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N.C. Public Health officials urge rabies vaccinations to protect pets, people

For release: Immediate    August 12, 2011
Contact: Mark Van Sciver 919-855-4840

RALEIGH – North Carolina health officials are encouraging veterinarians statewide to educate pet owners about the importance of keeping up with rabies vaccination, especially in young pets.

This week a litter of seven puppies was determined to have been exposed to a rabid animal, most likely a raccoon. Despite showing no obvious signs of attack, one puppy from the litter has died from rabies; the others are facing potential quarantine or euthanasia in accordance with state law. More than 10 people are receiving rabies post exposure prophylaxis due to exposure to the rabid puppy.

While it is North Carolina law to keep pets vaccinated against rabies, these puppies were too young to be vaccinated. This highlights a key concern for people with pet dogs, cats and ferrets that are very young. Dogs, cats and ferrets can be vaccinated as early as 12 weeks of age. However they are not considered immunized until 28 days after administration of the initial rabies vaccine. During this time owners must ensure their pets are not exposed to rabies. Here are precautions to take:

  • Keep pets indoors. Supervise pets outside, and abide by all local leash laws.
  • Do not feed pets outside. Pet food attracts wildlife that may carry rabies.
  • Do not feed wildlife, feral cats or feral dogs.
  • Secure garbage cans with wildlife-proof lids.

Rabies in juvenile animals is not uncommon yet most people are surprised to hear that puppies and kittens can be infected with rabies. Several years ago a stray kitten found in South Carolina, which was brought to North Carolina was determined to have rabies and resulted in multiple human exposures. A podcast of that story can be heard on the CDC website at: Had this kitten or the puppies above been protected from wildlife they would have survived and not exposed people to rabies. Once animals are of appropriate age rabies vaccinations can be acquired through local veterinarians. To find a vet near you, visit the N.C. Veterinary Medical Association's website.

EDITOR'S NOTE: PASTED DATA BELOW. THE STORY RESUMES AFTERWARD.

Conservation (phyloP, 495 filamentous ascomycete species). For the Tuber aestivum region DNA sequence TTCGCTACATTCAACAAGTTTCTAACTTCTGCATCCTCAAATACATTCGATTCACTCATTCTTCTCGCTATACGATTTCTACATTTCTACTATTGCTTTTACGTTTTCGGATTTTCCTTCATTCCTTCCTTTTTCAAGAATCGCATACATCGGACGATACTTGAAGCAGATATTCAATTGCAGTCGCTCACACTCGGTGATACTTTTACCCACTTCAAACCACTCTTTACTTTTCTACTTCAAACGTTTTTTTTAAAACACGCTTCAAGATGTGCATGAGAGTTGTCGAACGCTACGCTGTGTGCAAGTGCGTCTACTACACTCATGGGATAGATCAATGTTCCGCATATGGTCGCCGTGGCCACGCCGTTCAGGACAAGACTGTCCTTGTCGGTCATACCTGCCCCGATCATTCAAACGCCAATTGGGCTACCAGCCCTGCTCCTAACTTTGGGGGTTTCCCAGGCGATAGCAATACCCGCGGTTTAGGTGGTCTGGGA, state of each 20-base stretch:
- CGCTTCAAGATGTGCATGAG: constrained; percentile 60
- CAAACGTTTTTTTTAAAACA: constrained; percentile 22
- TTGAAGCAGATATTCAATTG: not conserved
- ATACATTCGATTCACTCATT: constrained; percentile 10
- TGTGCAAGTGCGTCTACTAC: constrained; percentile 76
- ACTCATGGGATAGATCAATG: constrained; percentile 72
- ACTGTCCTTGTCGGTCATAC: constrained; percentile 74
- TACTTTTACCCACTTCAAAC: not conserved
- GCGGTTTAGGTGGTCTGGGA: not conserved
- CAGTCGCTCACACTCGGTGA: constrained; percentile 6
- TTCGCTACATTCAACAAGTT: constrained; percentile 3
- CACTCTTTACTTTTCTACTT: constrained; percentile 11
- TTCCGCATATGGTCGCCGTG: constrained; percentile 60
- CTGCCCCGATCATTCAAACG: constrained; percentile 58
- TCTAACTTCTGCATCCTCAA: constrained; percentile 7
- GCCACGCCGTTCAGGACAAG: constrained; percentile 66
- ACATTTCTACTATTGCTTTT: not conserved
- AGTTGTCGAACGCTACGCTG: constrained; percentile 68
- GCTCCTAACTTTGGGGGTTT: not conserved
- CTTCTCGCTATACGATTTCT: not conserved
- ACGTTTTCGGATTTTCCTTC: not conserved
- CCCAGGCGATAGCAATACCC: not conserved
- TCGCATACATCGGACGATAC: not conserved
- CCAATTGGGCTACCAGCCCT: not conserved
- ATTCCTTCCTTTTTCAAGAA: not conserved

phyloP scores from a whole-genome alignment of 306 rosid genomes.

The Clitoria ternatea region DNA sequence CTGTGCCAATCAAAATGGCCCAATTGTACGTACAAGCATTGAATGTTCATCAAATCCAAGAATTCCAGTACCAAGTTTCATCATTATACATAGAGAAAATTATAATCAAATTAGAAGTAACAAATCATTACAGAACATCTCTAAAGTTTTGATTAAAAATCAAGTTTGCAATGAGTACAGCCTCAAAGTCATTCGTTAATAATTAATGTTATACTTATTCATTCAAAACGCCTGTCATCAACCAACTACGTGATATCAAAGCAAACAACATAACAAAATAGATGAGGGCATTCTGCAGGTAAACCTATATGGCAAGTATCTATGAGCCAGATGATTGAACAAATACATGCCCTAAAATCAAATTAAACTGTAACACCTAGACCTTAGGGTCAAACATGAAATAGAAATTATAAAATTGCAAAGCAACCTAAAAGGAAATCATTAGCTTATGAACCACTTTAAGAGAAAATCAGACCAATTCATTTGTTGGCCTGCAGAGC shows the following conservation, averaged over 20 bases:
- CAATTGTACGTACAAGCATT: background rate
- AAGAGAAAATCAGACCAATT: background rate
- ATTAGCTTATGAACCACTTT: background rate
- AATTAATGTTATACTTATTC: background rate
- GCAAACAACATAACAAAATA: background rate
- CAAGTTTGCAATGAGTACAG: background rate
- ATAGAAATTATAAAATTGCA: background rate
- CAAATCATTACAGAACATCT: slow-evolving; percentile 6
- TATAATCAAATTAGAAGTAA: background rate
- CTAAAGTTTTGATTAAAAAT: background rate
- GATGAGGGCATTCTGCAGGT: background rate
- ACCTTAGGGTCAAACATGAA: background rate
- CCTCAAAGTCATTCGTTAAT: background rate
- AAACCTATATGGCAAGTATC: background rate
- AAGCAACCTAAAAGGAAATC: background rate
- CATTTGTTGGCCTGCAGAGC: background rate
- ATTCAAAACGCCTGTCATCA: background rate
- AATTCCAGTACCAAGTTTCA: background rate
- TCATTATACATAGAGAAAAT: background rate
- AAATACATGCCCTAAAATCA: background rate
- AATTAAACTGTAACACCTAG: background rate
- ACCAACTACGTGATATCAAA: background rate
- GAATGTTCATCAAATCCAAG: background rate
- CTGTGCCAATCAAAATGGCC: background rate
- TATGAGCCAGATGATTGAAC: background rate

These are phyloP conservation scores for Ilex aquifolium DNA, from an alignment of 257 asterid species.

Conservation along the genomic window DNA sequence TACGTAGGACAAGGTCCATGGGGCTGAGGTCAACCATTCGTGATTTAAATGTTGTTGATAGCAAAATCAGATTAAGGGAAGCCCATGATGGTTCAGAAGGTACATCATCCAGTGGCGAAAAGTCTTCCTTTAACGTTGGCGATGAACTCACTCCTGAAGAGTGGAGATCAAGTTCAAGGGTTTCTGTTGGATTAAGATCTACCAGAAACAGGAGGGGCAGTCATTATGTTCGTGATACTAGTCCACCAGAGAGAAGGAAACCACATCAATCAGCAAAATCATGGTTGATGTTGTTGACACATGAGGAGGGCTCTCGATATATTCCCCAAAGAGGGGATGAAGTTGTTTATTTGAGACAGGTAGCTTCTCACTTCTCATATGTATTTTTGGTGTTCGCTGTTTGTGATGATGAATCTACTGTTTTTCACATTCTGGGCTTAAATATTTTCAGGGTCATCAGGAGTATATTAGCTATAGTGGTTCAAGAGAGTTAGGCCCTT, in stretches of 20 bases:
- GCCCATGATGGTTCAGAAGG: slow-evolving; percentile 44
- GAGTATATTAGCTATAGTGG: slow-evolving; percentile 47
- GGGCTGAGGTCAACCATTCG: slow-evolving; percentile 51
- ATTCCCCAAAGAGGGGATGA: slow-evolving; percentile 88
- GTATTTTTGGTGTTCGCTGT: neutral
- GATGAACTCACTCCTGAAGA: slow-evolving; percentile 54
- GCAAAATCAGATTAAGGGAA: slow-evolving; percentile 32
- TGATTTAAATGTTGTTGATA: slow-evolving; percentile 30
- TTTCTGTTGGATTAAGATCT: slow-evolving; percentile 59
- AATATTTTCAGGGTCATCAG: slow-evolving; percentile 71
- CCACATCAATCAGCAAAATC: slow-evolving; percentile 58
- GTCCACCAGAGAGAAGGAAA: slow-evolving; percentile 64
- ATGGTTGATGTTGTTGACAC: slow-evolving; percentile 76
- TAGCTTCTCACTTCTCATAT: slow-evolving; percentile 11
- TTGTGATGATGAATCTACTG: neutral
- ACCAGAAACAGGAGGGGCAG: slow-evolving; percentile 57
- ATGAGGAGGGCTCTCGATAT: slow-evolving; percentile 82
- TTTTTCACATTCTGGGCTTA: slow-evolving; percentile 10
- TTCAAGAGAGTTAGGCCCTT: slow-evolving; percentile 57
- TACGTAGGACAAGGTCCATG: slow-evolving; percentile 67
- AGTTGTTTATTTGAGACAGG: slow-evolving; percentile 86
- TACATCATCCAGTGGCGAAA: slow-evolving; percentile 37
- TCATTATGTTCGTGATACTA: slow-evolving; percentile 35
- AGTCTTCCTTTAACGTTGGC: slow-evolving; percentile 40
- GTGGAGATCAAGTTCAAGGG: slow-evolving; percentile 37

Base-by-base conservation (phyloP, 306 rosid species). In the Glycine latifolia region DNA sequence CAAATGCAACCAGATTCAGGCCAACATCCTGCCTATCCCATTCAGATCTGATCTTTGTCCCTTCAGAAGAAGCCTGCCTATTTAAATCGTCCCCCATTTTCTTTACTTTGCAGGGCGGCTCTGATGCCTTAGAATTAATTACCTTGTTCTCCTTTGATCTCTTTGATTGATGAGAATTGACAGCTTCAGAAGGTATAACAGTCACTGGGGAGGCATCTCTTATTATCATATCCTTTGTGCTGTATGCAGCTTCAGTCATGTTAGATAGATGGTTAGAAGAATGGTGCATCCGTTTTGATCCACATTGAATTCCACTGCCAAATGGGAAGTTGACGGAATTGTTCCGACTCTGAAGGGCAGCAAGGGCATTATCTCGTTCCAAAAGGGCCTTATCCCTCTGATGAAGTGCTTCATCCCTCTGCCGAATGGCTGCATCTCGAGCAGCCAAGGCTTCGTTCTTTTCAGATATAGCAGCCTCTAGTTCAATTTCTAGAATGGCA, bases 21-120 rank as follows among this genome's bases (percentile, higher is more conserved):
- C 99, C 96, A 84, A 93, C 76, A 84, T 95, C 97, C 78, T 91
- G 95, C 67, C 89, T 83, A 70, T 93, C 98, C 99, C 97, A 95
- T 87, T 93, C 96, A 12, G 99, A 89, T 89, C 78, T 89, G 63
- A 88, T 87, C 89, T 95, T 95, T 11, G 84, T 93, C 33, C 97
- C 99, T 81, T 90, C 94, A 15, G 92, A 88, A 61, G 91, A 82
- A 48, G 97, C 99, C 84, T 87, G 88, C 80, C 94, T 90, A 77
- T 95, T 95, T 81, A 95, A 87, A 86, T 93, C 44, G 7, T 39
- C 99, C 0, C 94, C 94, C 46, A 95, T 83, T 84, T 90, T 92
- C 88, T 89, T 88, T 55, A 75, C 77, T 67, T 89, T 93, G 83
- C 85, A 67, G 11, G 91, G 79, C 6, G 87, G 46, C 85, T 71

Each year, the State Laboratory of Public Health tests from 4,000 to 5,000 animals that have potentially exposed people and unvaccinated animals to rabies. Of those tested, about 400 to 500 animals test positive each year. More than 90 percent of those animals are wildlife. However in 2010, 17 cats and two dogs tested positive to rabies. In 2009, 19 cats and seven dogs tested positive.

According to North Carolina Public Health Law 130A-197, any pet that has been exposed to rabies and is not currently vaccinated must be euthanized or quarantined for up to six months at a facility approved by the local health director. An animal is currently vaccinated if the initial vaccination was administered at least 28 days previously and booster vaccinations have been administered in accordance with the manufacturer’s recommendations.

The decision to euthanize or quarantine an animal, even a family pet, has serious emotional and financial consequences. However, any dog or cat that is exposed to rabies may incubate the disease for up to six months without showing any clinical signs. The only way to avoid the risk is to separate your pets from wildlife and keep your pets vaccinated against rabies.

Rabies is a deadly disease that affects the nervous system and is 100 percent fatal once clinical signs develop. For more information about rabies, contact your local health department or visit the N.C. Veterinary Public Health website at Public health veterinarians from the N.C. Division of Public Health are available to answer questions about rabies at 919-733-3410.

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